By Prakash Govindasreenivasan
Ravindra Jadeja is one of the most discussed cricketers today. What is baffling is the fact that he is discussed irrespective of doing anything on or off the field. In the recent past, Jadeja has been the centre of attraction on various social media websites like Facebook and Twitter where cricket fans have derived sadistic pleasure in having fun at his expense. The only statistic related to Jadeja that is doing the rounds is probably the number of retweets a joke on him got, or the number of ‘likes’ and ‘shares’ a Jadeja meme received on Facebook. The man has also been bread and butter for many satire bloggers and humour columnists. The sarcasm even reached Jadeja’s profile page on Wikipedia, causing a stir.
There are two questions Jadeja’s detractors need to ask: Firstly, did he deserve a Test cap? Secondly, has he done justice to his selection?
The first one is contentious. The Indian team has been going through a rough patch and has struggled even on home conditions. In this transition period, the newly-appointed selection panel was expected to take some hard decisions. Players like Ajinkya Rahane, Manoj Tiwary, and Subramaniam Badrinath continued to wallow in the sidelines, while Jadeja got selected to play England at Nagpur. The selection seemed bizarre and was met by a lot of criticism in the media as well as social media. Cricket fans and conspiracy theorists began to correlate his Test team selection with his allegiance to Chennai Super Kings (CSK) — Indian cricket’s power epicenter with the president of the Board of Control for Cricket in India (BCCI), N Srinivasan, also the owner of that Indian Premier League (IPL) team. With India’s captain Mahendra Singh Dhoni also a CSK man, the conspiracies were not entirely baseless, especially when there were far more deserving candidates waiting in the wings.
But to Jadeja’s credit, he did well from the word go. He picked up three wickets in that game, dismissing the dangerous Kevin Pietersen in both the innings. In fact, he managed to hoodwink Pietersen in the second essay.
Even if his selection into the side was premature, it would have been cruel to drop him after a decent performance.
The Australia series was going to be the real test of his character. The selectors dropped another bomb when they announced the team for the first Test against Australia at Chennai, leaving out Pragyan Ojha who was the only bowler who managed to trouble the England batsmen throughout the series. Harbhajan Singh was handed his 100th Test cap, Ravichandran Ashwin kept his place in spite of an indifferent performance against England and skipper Dhoni named Jadeja as the third option in the spin department. With the Australian side filled with left-handed batsmen, Dhoni did not see the need to name both Ojha and Jadeja in the first game. Dhoni probably saw Jadeja as a better option as he could offer something with the bat as well.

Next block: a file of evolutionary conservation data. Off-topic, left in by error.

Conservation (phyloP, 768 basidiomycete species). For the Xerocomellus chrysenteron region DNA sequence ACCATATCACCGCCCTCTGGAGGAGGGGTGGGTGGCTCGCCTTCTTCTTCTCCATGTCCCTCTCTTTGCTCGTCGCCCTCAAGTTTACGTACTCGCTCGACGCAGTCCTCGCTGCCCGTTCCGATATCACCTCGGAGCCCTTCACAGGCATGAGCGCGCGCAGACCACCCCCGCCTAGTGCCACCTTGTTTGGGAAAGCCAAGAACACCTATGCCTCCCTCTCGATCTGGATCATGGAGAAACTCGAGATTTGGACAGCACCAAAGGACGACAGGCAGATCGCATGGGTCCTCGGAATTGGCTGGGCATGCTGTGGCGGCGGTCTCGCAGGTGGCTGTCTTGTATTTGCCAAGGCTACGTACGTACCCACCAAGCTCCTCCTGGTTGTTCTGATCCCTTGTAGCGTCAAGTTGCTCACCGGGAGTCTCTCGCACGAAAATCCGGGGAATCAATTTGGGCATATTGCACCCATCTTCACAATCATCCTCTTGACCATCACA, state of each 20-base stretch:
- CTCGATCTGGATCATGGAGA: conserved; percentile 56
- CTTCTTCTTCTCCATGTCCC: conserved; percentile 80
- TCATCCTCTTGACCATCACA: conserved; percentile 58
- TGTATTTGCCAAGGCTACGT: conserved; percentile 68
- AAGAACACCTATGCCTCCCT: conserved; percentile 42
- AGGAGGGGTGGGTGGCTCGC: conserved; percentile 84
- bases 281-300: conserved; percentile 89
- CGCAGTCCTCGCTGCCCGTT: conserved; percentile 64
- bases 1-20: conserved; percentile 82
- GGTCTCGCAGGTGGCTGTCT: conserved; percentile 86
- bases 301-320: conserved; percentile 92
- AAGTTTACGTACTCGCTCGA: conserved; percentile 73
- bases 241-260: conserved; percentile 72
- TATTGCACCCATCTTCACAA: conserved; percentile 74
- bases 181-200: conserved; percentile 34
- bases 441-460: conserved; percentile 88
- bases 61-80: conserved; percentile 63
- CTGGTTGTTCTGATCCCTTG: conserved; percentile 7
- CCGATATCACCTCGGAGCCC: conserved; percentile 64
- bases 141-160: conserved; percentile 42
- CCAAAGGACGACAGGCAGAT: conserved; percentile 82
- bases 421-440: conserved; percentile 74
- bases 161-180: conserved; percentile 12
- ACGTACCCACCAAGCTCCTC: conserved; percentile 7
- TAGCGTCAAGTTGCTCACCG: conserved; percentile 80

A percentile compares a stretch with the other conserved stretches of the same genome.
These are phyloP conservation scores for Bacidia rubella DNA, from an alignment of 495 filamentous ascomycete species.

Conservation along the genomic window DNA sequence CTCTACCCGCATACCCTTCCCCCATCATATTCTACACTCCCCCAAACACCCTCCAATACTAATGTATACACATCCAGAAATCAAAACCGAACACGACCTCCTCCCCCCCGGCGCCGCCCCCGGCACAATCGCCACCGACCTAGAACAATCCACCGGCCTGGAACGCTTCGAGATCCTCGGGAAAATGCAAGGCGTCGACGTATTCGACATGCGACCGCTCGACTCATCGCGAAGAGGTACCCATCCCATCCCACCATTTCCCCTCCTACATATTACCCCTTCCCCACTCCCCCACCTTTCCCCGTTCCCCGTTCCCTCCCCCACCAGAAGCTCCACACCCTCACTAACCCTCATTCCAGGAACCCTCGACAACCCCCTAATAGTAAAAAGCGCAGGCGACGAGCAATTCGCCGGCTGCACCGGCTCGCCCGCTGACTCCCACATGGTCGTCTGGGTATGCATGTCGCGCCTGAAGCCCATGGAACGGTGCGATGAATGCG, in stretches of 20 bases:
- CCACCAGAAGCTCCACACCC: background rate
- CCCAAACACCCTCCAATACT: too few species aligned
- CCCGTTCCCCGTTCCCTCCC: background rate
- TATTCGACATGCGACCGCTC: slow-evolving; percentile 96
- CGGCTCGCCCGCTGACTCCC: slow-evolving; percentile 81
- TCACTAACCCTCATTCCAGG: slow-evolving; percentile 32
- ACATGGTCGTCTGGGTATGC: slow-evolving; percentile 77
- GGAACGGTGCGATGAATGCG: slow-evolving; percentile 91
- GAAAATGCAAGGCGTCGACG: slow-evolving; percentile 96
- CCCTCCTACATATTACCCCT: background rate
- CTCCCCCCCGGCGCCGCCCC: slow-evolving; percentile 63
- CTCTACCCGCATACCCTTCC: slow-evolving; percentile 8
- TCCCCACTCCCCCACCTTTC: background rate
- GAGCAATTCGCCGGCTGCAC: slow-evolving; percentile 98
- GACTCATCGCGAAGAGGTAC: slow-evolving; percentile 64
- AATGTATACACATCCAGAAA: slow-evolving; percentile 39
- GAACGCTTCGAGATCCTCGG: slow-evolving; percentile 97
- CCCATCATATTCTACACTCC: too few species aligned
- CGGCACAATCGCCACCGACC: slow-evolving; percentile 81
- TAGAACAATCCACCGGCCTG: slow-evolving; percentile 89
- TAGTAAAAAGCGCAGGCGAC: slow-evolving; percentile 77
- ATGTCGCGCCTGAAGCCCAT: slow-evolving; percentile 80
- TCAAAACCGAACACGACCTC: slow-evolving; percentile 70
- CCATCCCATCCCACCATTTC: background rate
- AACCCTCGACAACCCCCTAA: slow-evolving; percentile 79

Three Tests down, one cannot ignore the fact that Jadeja has done exceedingly well so far. With 17 wickets at an average of 18.88, he is the second highest wicket-taker the series — behind Ashwin. But, it’s not just the numbers that have made him stand out in the series so far.
The Chennai Test saw Jadeja’s trial by fire. Ashwin, who had a rather forgettable series against England, seemed a rejuvenated soul. Everything about his bowling was right. There was variation, bounce, trickery and so much more to fox the Australian batsmen. To complement this however, Dhoni would have expected Harbhajan and Jadeja to do well from the other end. While Harbhajan’s woeful form continued, Jadeja did not fail to surprise. With Ashwin digging his teeth into the Australian batting order, Jadeja held things up beautifully at the other end. He did not let the runs come easy from his end and gave away just 71 runs in the 36 overs he bowled in the first innings at Chennai. To top it, he got the most crucial breakthrough when he dismissed centurion Michael Clarke. He went on to pick up three wickets in the second innings as India won the match by 8 wickets.
In the second Test at Hyderabad and the third Test at Mohali, Jadeja dismissed Clarke twice, getting him five times in six innings. He also picked up six wickets in each Test to take his tally to 17, only five short of Ashwin’s number of wickets. If nothing else, his ability to make Australia’s current best batsman his bunny should earn him some words of praise. His delivery to Clarke in the second innings in Hyderabad is worth a special mention. A lovely delivery that was dipping on Clarke, spun slightly away to flatten his off-stump. Clarke came forward to defend it and was beaten. Sunil Gavaskar compared the ball to Shane Warne’s delivery to Mike Gatting.
Apart from bowling what Gavaskar thought was on par with the ‘Ball of the century,’ Jadeja has also maintained a very good line and length throughout the series. His pitch map reveals tight wicket-to-wicket bowling with enough variations to fetch him a handful of wickets. If one looks back at the first two Tests, his bowling efforts ensured that the team did not really miss the services of Ojha. Such has been his impact.
Ravindra Jadeja, in all honesty, deserves his due credit from Indian cricket fans.
(Prakash Govindasreenivasan is an Editorial consultant at CricketCountry and a sports fanatic, with a soft corner for cricket. After studying journalism for two years, came the first big high in his professional life – the opportunity to interview his hero Adam Gilchrist and talking about his magnificent 149 in the 2007 World Cup final. While not following cricket, he is busy rooting for Chelsea FC)